Communicate with greater impact. Balance detail with clarity. Simplify through analogies and metaphors. Engage and inspire through stories. Pay attention to your tone of voice, and adjust your style to fit your audience.
Based on your success as a technical professional, you already know the importance of communication. But as a manager, you'll need to expand that concept and add in a whole new layer of communication skills. The maximize your effectiveness, this will be a critical part of your growth. I'll share six areas of communication you'll want to emphasize in your new management role. First, give your team members the information they need to perform efficiently. Get specific about goals and deadlines. Explain your rationale for decisions that impact their production.
And share company information that helps them understand the bigger picture. Use every touchpoint with your direct reports to tie their work back into the overall strategy and reconnect them with the business objectives. Never assume people already know or don't care about what you think or what you've learned at the all hands meeting. They want to understand your position and to feel like they're in the loop, so take the time to tell them. Second, simplify the complex.
You're probably accustomed to technical buzzwords and acronyms. Conversing with people who know the language. As a manager, your audience may include technical and non-technical people, so you'll want to go easy on the jargon. Beyond that, think carefully about the level and information that is really necessary for your broader audience. As a technical expert, your success was likely linked to your command of every minute detail, but you'll want to avoid communicating all of that to your more diverse audience.
Information overload could leave your team confused and overwhelmed. As for your boss and senior leaders, they only have time for the executive summary version. The 30,000 foot view will be more helpful from a business standpoint, so deliberately work to make your messages more succinct and understandable. Third, bring your messages to life. Remember that your goal when communicating with your team isn't just to transfer data. It's to engage and inspire your teams, to make an impact.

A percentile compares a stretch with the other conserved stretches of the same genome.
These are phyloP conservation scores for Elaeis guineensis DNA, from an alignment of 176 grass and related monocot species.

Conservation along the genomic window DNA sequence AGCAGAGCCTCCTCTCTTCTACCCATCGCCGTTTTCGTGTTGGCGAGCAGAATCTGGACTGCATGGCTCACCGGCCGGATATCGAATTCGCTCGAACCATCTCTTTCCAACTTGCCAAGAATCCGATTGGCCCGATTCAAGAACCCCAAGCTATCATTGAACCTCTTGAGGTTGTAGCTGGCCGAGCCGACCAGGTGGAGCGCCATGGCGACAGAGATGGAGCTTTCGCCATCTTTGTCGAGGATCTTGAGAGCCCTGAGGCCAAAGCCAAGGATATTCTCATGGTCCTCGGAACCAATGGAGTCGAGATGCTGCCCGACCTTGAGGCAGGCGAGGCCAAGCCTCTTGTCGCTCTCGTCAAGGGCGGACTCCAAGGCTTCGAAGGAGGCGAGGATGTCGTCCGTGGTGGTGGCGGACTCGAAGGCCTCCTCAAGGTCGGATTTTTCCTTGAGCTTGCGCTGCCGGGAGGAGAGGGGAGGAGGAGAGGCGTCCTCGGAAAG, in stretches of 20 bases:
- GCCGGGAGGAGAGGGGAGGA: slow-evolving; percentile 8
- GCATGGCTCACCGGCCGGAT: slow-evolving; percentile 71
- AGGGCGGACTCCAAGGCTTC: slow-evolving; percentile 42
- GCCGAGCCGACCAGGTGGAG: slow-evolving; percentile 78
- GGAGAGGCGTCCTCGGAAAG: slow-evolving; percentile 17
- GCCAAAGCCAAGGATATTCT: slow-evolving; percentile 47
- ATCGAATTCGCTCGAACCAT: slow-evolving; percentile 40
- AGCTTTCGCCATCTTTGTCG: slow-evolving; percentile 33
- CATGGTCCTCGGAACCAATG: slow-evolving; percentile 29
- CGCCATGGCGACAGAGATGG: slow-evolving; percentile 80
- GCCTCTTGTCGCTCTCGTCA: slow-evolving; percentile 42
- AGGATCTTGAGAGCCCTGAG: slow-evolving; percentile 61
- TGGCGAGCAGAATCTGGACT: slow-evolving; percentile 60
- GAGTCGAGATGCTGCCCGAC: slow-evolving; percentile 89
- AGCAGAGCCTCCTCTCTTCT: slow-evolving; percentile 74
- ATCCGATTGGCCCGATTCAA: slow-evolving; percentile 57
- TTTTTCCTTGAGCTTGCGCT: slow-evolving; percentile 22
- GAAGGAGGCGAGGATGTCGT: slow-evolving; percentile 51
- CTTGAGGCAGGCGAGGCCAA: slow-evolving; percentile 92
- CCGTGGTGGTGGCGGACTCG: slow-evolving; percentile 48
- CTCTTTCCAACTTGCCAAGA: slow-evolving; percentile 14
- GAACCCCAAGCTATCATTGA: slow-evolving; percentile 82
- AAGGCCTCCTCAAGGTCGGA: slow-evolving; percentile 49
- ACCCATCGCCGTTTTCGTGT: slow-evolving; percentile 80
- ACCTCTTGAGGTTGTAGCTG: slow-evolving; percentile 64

Give them messages that are meaningful and memorable. Persuasive, compelling. One way to do this is by including examples and analogies. Make it real. Tell a story that weaves in your key points, and that information will stick. Fourth, communicate with your team's perspective in mind. The usual tendency is to lay out the information we need, to share it in a fashion that makes the most sense to us. Instead, mentally jump across the table and think about the messages from your audience's point of view.
Every person takes in information through a filter of what does this mean to me? Not in a selfish way, but as a method of organizing new facts and determining their personal response or next steps. Don't vary the lead. Customize your message by first telling them about whatever will impact them the most. What details will they need or be interested in? When you address that right up front, they can focus on everything else you say, rather than internally making guesses about the bottom line of your message and jumping to the wrong conclusions.
Fifth, consider all of the components of your delivery. How you say things can be just as important as what you say. Be careful about your word choice and your tone. Your body language. All of those things matter. Either supporting or contradicting the message you're communicating. And keep in mind, this sensitivity to delivery is important whether you're talking one on one, sending an email, or making a formal presentation. When your message and all the components of your delivery work together, your impact is exponentially greater.
Finally, make it a two-way street. Communication was never meant to be one-directional. Ask questions and really listen. Request feedback and pay attention to the responses. With your background, you might even think of it as a scientific approach. When you gather real-time data from your team members, finding out whether they understood your explanation or how they're perceiving your leadership, you will have the tools to adjust what you're doing immediately, and potentially generate greater results.
By understanding these concepts and applying them, you can become a more effective manager who communicates like a seasoned leader.
- Moving from technical skills to relational skills
- Becoming more self-aware
- Communicating with greater impact
- Moving from individual to team results
- Broadening your perspective
- Building productive and meaningful relationships